The Truth, by Terry Pratchett



An Audiobook excerpt from a fantasy novel about the power of the press in the fictional city of Ankh-Morpork.

Vocal Characteristics



Voice Age

Young Adult (18-35)


British (General) German New Zealand


Note: Transcripts are generated using speech recognition software and may contain errors.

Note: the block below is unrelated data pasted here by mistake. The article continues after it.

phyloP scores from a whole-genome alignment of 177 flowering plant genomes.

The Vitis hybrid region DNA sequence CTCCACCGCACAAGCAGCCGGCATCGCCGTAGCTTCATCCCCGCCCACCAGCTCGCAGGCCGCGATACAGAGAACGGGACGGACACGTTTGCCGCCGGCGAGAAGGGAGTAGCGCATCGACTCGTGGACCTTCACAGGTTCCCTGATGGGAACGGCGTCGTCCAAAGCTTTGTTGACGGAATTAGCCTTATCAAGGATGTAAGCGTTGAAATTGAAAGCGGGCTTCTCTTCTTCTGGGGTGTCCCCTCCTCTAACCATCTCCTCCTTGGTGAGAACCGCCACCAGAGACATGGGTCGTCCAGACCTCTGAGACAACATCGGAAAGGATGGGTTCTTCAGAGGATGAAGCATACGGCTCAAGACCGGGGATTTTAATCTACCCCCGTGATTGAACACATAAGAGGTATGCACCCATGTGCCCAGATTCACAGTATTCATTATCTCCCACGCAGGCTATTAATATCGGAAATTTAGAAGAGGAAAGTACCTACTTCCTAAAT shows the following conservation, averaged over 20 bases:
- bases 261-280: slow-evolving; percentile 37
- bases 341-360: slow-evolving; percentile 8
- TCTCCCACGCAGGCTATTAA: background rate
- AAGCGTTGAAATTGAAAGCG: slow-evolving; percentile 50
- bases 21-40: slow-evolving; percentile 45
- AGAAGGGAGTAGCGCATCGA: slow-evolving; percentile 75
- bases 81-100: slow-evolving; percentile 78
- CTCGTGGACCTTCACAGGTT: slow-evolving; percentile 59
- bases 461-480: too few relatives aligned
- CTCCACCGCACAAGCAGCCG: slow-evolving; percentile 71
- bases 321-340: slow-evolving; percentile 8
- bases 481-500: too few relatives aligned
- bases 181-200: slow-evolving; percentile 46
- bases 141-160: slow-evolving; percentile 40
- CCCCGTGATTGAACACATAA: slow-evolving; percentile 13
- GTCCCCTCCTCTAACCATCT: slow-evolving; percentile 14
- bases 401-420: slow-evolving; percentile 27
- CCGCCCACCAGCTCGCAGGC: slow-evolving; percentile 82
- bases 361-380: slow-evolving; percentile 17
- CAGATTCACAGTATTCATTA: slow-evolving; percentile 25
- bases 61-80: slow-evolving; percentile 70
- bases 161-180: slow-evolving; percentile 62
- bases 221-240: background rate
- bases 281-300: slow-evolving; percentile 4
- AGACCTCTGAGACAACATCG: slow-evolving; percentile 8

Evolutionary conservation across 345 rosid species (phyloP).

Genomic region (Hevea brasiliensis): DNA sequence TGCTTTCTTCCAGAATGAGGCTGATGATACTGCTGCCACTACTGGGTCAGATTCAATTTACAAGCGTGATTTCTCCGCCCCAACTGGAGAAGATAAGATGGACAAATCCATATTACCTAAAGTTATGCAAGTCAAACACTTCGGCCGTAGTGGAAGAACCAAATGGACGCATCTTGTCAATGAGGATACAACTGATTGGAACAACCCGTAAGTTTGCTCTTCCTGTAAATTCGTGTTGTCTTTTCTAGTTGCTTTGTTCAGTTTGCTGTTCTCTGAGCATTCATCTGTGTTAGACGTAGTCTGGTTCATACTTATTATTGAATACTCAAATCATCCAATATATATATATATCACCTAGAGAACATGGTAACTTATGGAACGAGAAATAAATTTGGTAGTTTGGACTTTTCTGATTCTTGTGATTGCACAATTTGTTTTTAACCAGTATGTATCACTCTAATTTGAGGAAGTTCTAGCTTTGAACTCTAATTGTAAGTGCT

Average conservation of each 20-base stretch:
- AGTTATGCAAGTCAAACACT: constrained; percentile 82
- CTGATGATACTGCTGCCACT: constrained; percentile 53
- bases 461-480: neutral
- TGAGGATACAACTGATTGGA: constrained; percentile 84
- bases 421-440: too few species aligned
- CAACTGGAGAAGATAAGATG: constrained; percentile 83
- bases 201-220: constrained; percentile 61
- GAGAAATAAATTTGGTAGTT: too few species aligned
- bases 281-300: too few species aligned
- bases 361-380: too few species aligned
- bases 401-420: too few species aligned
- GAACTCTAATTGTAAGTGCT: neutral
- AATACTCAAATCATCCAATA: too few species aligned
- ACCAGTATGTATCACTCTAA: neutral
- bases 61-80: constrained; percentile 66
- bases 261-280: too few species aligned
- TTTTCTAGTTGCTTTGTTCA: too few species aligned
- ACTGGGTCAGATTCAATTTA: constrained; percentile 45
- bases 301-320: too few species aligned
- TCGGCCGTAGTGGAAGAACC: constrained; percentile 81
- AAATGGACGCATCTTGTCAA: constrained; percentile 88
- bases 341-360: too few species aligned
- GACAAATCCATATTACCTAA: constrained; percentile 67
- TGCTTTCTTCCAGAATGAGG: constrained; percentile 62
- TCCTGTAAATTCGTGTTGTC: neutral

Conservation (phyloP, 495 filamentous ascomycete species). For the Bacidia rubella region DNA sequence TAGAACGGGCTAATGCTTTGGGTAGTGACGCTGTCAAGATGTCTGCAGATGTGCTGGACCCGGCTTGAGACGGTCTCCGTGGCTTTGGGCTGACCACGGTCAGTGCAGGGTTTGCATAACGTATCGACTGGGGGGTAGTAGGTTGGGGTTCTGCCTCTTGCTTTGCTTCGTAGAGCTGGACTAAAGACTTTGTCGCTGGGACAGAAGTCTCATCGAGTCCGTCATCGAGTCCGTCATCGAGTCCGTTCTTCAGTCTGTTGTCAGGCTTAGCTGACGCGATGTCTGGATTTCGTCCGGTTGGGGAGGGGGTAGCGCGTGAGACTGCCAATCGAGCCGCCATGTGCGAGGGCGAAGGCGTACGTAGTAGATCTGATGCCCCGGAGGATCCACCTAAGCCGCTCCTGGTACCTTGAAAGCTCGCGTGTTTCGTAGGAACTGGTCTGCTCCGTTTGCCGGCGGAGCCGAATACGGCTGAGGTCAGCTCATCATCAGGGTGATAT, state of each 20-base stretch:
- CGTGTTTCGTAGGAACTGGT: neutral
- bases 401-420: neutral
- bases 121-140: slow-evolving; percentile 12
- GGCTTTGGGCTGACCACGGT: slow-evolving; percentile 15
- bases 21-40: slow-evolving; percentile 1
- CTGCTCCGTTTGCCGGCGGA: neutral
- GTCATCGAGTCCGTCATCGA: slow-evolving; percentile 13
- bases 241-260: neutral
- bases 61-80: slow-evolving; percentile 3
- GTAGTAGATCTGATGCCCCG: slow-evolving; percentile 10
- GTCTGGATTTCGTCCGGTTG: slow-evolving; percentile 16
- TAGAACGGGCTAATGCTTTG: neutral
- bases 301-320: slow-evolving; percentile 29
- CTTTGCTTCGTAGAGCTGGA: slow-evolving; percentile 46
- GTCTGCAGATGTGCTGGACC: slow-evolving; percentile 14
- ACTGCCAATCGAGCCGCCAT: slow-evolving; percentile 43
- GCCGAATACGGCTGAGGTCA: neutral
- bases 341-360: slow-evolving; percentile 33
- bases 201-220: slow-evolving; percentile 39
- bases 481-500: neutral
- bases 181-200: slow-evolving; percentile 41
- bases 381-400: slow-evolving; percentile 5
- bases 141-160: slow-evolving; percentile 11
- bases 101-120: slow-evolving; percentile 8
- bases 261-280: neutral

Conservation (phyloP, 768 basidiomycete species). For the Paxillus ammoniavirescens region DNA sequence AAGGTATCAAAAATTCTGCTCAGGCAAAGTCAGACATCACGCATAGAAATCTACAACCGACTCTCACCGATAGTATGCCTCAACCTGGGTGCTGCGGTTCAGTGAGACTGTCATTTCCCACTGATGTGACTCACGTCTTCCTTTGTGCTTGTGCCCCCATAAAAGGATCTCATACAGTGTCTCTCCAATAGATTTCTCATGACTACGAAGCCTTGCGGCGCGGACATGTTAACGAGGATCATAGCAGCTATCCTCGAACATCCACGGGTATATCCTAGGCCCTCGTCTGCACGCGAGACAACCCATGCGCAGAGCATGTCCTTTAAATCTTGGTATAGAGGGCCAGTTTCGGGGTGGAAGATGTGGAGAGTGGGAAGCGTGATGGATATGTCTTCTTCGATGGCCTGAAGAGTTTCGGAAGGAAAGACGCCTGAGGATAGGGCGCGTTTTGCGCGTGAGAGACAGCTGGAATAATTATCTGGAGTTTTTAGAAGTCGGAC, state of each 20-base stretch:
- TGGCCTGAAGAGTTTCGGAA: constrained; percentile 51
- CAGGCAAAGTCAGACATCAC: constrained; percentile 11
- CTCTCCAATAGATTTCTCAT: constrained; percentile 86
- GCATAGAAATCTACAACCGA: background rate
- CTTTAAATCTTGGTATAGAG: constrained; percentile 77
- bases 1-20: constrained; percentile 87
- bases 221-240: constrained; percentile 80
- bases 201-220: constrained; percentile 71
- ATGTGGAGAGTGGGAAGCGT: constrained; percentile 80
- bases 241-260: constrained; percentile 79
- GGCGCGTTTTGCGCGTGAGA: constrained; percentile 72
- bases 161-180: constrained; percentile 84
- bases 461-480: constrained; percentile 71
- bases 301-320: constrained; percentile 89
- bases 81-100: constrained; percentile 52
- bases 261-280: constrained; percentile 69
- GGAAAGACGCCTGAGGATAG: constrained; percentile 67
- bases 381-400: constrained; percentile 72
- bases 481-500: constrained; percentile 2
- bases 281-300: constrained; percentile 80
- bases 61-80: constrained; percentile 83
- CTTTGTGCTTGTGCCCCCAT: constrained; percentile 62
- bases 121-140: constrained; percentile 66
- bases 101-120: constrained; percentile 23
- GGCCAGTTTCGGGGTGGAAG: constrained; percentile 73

What is it you want me to take pictures of? Please? News said William. What is news? Please? News is, William began. News is what we put in the newspaper. What do you think of this? A set a cheerful voice. William turned, there was a horribly familiar face looking at him over the top of a cardboard box. Hello, Mr Winkler, he said uh sorry Karissa, I wonder if you could go. And he wasn't quick enough. Mr Winkler. A man of the variety that thinks a whoopee cushion is the last word in a repartee was not the kind to let a mere freezing reception stand in his way. I was digging my garden this morning and up came this parsnip and I thought that young man at the paper will laugh himself silly when he sees it because my lady wife couldn't keep a straight face and to Williams horror, he was already reaching into the box. Mr Winkler, I really don't think. But the hand was already rising and there was the sound of something scraping on the side of the box. I bet the young lady here would like a good chuckle to a William. Shut his eyes. He heard sacrifice a gasp. Then she said, golly! It's amazingly lifelike. William opened his eyes. Oh, it's a nose! He said, a parsnip with a sort of normally face and a huge nose. You want I should take a picture, said Otto! Yes, said William drunk with relief. Take a picture of Mr Winter and his wonderfully nasal parsnip. Otto your first job. Yes, indeed. Mr Winkler beamed. And shall I run back home and fetch my carrot! He said. No, said William, and good Mountain in whiplash unison. You want a picture right now? Said Otto. We certainly do, said William. The sooner we can let him go home, the sooner our Mr Winkler can find another wonderful vegetable. Mr Winkler. What will it be next time? A bean with ears? A beetroot shaped like a potato sprout with an enormous hairy tongue right here and now. Is when you want a picture? Said Otto, anxiety, hanging off every syllable right now. Yes, as a matter of fact, there is a rutabaga coming along that I've got great hopes for. Mr Winter began Oval. If you will exist. Very mr Winkler, said Otto. He got behind the iconography and uncovered the lens. William got a glimpse of the imp peering out brush poised in his spare hand. Otto slowly held up on a stick a cage containing a fat and browsing salamander, and positioned his finger on the trigger that would bring a small hammer down on its head just hard enough to annoy it. Be smiling please, Alden said Sorry, Karissa, Should a vampire really click! The salamander flared etching the room with searing white light and dark shadows. Otto screamed. He fell to the floor, clutching at his throat. He sprang to his feet, goggle eyed and gasping and staggered, knock kneed and wobbly legged the length of the room, and back again. He sank down behind a table, scattering paperwork with a wildly flailing hand. And then there was a shocked silence. Otto stood, adjusted his Gravatt and dusted himself off. Only then did he look up at the row of shocked faces? Well? He said sternly, What you are looking at? It is just a normal reaction. That is all. I'm working on it. Light in all its forms is my passion. Light is my canvas. Shadows on my brush. But strong lie hurts you said sorry, Karissa. It hurts vampires. Yes, it is a bit of a bugger, but there you go. And that happens every time you take a picture. Does it? Said William. No! Sometimes it is a lot worse, worse. I sometimes crumpled to dust, but that which does not kill us, makes us strong. Strong, indeed! William caught sacrifices, gaze, her look, said it all. We've hired him. Have we got the heart to fire him now, and don't make fun of his accent unless her Uber Walden is really good. Okay, Otto adjusted the iconography and inserted a fresh sheet. And now shall we try one more, he said, brightly. And this time everybody smile